A major problem with risk assessment of chemicals is the extrapolation of laboratory single-species toxicity tests, which oversimplify the actual field situation by ignoring species interactions, to natural communities. The authors tested if the bioavailability-normalized 5% hazardous concentration (HC5) estimated from chronic planktonic single-species toxicity data (HC5plankton) for zinc (Zn) is protective for a plankton community and investigated the direct and indirect effects of Zn (at HC5 and HC50) on a freshwater community's structure and function. Microcosms were exposed to 3 different Zn concentrations (background, HC5plankton=75μgZn/L and HC50plankton=300μgZn/L) for 5wk. The planktonic groups revealed a consistent no-observed-effect concentration for the community of 75μgZn/L, similar to or higher than the HC5plankton, thus suggesting its protectiveness in the present study. At 300μgZn/L a significant reduction in cladocerans resulted in increases of rotifer, ciliate, and phytoplankton abundance. In addition, the phytoplankton community shifted in dominance from grazing-resistant to edible species. Contrary to the species sensitivity distribution (SSD) prediction, which identified phytoplankton as the most sensitive group, only the total chlorophyll and the abundance of 2 phytoplankton species were adversely affected at 300μgZn/L. Thus, although the HC5 estimated from the bioavailability-normalized SSD was overall protective for the plankton community, the SSD was not able to correctly predict the species sensitivity ranking within their community context at the HC50.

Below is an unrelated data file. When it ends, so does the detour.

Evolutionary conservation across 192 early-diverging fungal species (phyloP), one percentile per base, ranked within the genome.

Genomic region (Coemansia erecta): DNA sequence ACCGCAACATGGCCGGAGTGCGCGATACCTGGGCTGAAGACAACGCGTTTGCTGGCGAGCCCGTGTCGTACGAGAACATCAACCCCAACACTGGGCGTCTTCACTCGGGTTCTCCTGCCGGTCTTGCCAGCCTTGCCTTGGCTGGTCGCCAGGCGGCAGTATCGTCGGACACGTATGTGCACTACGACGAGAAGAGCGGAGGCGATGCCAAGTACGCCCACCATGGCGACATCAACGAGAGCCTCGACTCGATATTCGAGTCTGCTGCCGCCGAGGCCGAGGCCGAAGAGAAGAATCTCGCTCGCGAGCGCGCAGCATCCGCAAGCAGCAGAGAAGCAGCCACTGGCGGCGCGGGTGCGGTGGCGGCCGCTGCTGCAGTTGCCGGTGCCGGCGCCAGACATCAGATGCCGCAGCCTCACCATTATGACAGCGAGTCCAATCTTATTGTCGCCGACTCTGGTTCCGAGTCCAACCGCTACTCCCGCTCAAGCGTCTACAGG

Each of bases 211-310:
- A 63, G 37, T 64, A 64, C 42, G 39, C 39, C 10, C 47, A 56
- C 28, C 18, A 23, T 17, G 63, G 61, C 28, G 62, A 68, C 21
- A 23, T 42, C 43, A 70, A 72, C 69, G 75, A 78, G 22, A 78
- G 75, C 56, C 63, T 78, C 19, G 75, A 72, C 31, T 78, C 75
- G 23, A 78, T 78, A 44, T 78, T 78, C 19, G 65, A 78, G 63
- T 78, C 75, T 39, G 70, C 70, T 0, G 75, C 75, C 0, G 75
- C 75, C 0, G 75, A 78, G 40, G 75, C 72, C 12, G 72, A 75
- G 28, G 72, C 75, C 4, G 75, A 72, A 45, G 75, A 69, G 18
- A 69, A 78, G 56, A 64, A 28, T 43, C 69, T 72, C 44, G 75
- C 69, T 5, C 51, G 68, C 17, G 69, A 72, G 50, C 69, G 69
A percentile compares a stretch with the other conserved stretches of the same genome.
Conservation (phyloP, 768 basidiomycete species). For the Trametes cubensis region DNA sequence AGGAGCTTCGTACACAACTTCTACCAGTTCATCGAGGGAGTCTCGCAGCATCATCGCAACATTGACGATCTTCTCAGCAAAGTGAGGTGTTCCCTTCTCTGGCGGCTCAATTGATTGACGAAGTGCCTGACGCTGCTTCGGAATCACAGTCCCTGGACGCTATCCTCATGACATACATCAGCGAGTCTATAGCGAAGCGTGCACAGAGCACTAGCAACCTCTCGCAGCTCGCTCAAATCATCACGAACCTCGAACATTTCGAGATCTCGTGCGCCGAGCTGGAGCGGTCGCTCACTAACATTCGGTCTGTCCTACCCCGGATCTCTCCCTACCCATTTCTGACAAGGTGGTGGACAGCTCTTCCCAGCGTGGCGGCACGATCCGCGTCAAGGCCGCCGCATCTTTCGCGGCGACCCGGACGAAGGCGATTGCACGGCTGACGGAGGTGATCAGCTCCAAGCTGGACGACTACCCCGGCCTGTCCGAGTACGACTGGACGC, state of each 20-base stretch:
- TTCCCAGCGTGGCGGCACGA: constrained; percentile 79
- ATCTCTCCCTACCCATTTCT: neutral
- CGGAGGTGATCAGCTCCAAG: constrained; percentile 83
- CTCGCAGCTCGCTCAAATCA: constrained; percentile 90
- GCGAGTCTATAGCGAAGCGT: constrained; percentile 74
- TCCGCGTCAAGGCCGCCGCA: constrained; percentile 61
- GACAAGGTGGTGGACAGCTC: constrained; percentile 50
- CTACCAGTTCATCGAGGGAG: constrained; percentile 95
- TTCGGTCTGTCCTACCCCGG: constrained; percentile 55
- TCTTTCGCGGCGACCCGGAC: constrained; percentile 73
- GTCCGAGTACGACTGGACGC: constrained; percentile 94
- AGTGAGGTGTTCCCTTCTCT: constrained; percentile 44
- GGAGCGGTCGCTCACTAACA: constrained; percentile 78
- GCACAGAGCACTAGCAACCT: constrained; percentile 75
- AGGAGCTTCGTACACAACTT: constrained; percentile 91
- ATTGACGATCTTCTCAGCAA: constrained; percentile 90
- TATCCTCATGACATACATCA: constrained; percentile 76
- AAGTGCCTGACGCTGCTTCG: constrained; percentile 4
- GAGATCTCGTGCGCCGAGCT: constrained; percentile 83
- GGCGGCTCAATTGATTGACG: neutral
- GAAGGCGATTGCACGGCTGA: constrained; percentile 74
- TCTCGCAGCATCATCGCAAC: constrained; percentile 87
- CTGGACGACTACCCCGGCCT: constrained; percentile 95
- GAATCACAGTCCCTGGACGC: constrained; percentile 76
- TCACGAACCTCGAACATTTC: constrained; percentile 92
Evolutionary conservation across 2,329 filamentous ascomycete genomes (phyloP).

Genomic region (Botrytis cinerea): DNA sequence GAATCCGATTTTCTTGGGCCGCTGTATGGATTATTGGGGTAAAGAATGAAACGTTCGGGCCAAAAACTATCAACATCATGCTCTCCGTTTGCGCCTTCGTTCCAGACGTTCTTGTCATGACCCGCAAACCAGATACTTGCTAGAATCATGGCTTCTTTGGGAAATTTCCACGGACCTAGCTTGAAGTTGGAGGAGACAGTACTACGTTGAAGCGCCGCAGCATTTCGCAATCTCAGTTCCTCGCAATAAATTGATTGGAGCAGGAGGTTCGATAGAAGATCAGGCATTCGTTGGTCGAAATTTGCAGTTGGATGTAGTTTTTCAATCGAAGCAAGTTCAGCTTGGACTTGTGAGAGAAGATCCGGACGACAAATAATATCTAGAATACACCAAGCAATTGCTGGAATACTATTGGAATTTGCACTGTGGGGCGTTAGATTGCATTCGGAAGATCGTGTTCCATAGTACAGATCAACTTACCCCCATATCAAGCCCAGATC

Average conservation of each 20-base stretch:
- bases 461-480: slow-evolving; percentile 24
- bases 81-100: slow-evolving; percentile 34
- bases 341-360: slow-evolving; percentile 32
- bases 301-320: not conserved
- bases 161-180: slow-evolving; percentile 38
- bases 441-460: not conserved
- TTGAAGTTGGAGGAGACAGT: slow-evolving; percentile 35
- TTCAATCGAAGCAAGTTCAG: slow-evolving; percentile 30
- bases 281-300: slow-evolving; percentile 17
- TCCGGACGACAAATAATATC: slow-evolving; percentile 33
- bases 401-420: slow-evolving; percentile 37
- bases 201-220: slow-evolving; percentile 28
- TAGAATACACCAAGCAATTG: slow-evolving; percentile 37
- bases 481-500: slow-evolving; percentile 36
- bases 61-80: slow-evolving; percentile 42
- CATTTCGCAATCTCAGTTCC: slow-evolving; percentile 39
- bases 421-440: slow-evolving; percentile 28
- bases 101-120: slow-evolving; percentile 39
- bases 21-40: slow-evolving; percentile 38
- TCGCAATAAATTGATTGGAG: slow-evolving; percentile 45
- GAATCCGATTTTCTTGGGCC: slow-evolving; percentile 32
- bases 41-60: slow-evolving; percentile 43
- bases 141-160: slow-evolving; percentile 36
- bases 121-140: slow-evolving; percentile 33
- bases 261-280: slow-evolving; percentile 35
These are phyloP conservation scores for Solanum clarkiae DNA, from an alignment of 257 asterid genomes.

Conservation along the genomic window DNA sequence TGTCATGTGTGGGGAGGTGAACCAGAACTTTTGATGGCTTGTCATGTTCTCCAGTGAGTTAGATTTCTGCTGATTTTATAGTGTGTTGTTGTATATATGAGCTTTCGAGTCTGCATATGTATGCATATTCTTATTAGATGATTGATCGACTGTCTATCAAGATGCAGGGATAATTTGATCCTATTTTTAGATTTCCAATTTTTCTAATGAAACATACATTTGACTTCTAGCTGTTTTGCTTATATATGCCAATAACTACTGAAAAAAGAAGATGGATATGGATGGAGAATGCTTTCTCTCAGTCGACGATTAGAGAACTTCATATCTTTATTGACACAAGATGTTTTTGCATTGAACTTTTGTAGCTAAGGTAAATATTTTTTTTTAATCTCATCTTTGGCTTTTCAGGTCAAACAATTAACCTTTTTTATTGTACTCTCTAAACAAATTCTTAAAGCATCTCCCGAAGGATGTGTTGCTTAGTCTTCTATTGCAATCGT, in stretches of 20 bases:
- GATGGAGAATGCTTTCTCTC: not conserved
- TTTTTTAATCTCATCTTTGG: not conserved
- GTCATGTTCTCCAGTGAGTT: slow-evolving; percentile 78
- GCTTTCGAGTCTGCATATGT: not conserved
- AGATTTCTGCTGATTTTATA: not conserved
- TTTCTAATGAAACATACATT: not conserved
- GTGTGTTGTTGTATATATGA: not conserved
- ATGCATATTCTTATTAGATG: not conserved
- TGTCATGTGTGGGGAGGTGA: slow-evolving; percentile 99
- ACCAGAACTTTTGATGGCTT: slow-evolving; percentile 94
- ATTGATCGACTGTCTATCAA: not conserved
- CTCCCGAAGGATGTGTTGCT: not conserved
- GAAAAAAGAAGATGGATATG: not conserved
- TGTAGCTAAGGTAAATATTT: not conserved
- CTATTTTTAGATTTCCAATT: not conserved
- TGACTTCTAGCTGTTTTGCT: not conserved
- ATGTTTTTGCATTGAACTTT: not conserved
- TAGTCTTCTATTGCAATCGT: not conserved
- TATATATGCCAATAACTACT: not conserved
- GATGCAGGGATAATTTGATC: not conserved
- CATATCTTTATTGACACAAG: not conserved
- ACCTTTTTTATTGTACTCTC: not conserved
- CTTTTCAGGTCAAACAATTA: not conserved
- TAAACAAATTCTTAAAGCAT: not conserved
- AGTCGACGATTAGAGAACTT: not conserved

- Biotic ligand model
- Community-level effect